Under a Blazing Sun, by Teresa Frazee.
By Lucy Lazarony
Artists John and Teresa Frazee have been collaborating on paintings and everything else for more than 40 years.
The couple met as teens while growing up in New York City and they married four years later. They moved to South Florida in 2005 and they live and work in Boynton Beach.
A 20-piece collection of their abstract paintings is on display at the Benzaiten Center for Creative Arts in Lake Worth through April 20.
Their art is uncluttered and pure, the powerful, distinct expressions of two separate but very much connected artists. They are artists at ease with themselves and their art.
Each piece is very much their own, they never add a dab of paint on the other’s painting, but they offer feedback and support on each other’s art. When a painting is 80 percent done, they sit down in their living room and look at it and discuss all the possibilities.
The Enormous Weight of Knowledge, by John Frazee.
Maybe that is why it is so hard to see a mistake or a misstep, an experiment that didn’t quite work, in any painting they present to the world. Everything always seems to work, and in an effortless way.
Their abstract pieces are dynamic in color and composition, with every detail adding to the work as a whole. John’s pieces share his bold visions. Teresa’s pieces are quieter meditations, with recognizable elements, a leaf, a stone, a cloud.
Teresa, a published poet who grew up in Brooklyn, finds inspiration in the South Florida landscape for her paintings.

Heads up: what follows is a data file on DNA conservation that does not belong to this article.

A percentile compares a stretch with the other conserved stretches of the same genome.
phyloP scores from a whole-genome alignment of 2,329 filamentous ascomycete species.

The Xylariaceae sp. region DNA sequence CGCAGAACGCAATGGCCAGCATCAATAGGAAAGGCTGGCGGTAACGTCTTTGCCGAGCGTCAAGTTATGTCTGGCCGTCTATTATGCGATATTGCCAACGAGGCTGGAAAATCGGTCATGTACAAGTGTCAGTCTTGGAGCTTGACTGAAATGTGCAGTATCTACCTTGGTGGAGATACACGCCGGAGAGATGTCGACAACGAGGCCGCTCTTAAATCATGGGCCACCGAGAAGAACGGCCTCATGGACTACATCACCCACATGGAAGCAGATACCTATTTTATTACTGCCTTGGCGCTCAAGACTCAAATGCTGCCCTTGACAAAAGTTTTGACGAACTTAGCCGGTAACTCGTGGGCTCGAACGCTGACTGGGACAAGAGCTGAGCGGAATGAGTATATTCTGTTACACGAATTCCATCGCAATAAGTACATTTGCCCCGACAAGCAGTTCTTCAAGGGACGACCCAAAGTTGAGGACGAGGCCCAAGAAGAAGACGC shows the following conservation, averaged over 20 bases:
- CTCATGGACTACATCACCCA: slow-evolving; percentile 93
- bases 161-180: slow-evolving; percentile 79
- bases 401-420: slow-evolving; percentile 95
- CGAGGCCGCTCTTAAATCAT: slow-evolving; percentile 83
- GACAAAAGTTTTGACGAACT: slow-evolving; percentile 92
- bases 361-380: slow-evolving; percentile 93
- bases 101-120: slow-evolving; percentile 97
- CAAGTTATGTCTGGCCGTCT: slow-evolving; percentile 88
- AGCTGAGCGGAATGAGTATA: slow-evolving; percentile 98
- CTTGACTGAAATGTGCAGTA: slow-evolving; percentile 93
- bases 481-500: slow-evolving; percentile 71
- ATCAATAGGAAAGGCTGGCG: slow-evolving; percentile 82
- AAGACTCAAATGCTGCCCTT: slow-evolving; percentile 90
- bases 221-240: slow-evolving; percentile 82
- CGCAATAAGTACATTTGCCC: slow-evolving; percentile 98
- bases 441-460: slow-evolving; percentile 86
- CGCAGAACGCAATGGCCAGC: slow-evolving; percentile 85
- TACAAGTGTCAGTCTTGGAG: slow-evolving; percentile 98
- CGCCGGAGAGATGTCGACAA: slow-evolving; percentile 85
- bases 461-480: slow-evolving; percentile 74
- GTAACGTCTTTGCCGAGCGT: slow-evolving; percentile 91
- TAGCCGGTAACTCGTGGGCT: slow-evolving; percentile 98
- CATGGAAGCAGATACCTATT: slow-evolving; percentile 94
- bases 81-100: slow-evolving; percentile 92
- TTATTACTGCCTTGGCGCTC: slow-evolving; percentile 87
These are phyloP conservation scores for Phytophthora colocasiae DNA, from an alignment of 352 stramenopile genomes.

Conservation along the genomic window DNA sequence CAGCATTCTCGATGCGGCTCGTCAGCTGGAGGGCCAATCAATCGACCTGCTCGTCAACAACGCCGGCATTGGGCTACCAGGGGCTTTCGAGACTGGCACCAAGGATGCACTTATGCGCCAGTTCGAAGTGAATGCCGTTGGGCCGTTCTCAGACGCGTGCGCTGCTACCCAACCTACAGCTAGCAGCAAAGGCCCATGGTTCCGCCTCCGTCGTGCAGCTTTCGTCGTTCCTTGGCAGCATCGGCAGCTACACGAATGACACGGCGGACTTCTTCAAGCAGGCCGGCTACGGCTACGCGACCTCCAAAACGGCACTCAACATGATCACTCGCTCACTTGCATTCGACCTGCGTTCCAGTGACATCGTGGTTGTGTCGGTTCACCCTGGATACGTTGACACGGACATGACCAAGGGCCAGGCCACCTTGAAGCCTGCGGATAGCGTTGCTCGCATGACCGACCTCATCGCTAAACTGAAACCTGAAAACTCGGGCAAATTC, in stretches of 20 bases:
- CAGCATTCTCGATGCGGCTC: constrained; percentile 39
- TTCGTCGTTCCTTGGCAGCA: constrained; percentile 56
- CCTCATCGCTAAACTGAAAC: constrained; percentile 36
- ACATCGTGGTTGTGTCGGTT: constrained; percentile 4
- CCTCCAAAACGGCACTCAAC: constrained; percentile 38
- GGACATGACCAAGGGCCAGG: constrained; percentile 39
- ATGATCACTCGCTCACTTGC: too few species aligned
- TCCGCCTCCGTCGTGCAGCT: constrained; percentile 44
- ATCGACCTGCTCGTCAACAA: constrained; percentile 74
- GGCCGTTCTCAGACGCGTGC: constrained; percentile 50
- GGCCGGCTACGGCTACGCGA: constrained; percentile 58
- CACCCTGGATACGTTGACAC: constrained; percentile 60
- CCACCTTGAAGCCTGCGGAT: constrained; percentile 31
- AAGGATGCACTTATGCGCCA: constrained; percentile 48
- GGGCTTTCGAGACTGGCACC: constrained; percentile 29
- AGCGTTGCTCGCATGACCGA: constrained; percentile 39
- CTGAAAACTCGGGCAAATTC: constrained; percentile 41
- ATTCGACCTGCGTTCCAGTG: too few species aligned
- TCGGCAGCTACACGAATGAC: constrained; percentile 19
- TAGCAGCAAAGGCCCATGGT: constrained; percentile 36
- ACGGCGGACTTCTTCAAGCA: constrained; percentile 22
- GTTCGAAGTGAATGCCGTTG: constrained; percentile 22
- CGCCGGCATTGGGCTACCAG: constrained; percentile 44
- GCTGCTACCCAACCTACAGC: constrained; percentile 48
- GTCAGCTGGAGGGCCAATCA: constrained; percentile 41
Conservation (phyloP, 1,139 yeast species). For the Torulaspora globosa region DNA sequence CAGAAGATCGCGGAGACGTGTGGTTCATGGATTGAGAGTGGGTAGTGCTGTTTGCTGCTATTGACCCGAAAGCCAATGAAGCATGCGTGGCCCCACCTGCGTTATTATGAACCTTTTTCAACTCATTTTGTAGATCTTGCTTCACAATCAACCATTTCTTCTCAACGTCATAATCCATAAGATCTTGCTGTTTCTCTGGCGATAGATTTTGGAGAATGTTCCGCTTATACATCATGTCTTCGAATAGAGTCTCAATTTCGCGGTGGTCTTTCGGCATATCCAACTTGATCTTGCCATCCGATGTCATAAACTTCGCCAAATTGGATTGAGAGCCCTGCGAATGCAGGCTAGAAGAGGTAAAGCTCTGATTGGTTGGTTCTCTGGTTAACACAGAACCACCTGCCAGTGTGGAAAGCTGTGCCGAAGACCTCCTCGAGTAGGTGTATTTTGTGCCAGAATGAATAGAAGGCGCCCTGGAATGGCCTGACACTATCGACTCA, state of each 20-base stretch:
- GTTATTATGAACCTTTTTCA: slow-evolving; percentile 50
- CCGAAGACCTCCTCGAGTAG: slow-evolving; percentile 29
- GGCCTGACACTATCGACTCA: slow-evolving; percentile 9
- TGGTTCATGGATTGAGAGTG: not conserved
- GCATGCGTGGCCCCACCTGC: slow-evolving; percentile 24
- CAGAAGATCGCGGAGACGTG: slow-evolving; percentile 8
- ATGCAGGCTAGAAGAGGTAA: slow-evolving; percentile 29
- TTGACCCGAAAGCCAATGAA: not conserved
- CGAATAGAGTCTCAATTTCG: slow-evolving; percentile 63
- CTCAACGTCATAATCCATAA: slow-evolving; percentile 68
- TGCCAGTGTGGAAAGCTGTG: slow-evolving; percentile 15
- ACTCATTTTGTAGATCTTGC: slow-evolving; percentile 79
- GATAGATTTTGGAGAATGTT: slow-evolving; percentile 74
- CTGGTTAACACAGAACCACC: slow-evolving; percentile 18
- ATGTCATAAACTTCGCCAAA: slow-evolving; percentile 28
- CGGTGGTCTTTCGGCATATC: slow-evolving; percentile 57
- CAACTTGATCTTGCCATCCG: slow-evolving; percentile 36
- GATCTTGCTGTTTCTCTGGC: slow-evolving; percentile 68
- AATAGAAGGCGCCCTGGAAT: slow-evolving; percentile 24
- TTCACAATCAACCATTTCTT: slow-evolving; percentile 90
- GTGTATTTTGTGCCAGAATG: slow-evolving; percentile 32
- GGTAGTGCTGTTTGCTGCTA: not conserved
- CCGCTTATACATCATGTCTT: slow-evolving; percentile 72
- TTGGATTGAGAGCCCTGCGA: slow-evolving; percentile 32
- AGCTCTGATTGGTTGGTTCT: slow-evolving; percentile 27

“To copy nature is not my intention but to portray my spiritual version of it, abandoning all concepts of time and reality,” she says. “Once you see the environment in the light of your own unwavering truth, you never see it any other way.”
John, who was born and raised on the east side of Manhattan, credits the High School of Art and Design for his technical abilities as an artist and Pratt Institute for his creative spirit.
“I have run the gamut of styles and techniques over my 40-plus years in the art field, from photorealism to impressionism,” John Frazee explains. “I now consider myself an abstract expressionist in that I am trying to express my ideas, my innermost thoughts, my deepest feelings about myself and the world I have found myself in.”
Touching Magenta, by Teresa Frazee.
Teresa Frazee describes herself as more of a pure painter and her husband as more of a scientist or a mathematician working in paint.
They use the same paints, acrylic, the same frames, the same finish, and they paint on masonite hardboard instead of canvas.
Their first collaboration was not with paint but on a dance floor in Brooklyn.
“We met when I was 14. He was 18. We met on the dance floor at a discotheque in Brooklyn called Hullabaloo,” Teresa Frazee remembers.
“From there, we just became an entity,” John Frazee says.
Ecological Bewilderment, by John Frazee.
They lived many years in New York, the city, and several years of quieter living in Woodstock, N.Y.
“We’ve led a very creative life, singularly and together,” Teresa Frazee says.
Their home in Boynton Beach has two art studios.
On a recent day, John was listening to Adam Ant, painting four paintings at a time in his studio, and Teresa was singing and painting and listening to Adele in hers.
Gleam of Life, by Teresa Frazee.
They meet for meals and living room critiques of each other’s work.
“We share ideas,” John Frazee says.
“We feed off each other creatively. We’re very competitive but on a healthy level … We both want to get into competitions and win prizes. We encourage each other.”
For more on the art of John and Teresa Frazee, visit frazeefinearts.com.
The Benzaiten Center for Creative Arts, located at 1105 2nd Avenue South in Lake Worth, is open from 10 a.m. to 4 p.m., Tuesday through Saturday. For more on Benzaiten, visit www.benzaitencenter.org. After April 20, the center will be preparing for an exhibition by glass artist Marlena Rose, set to open on April 29.
State of Illusion, by John Frazee.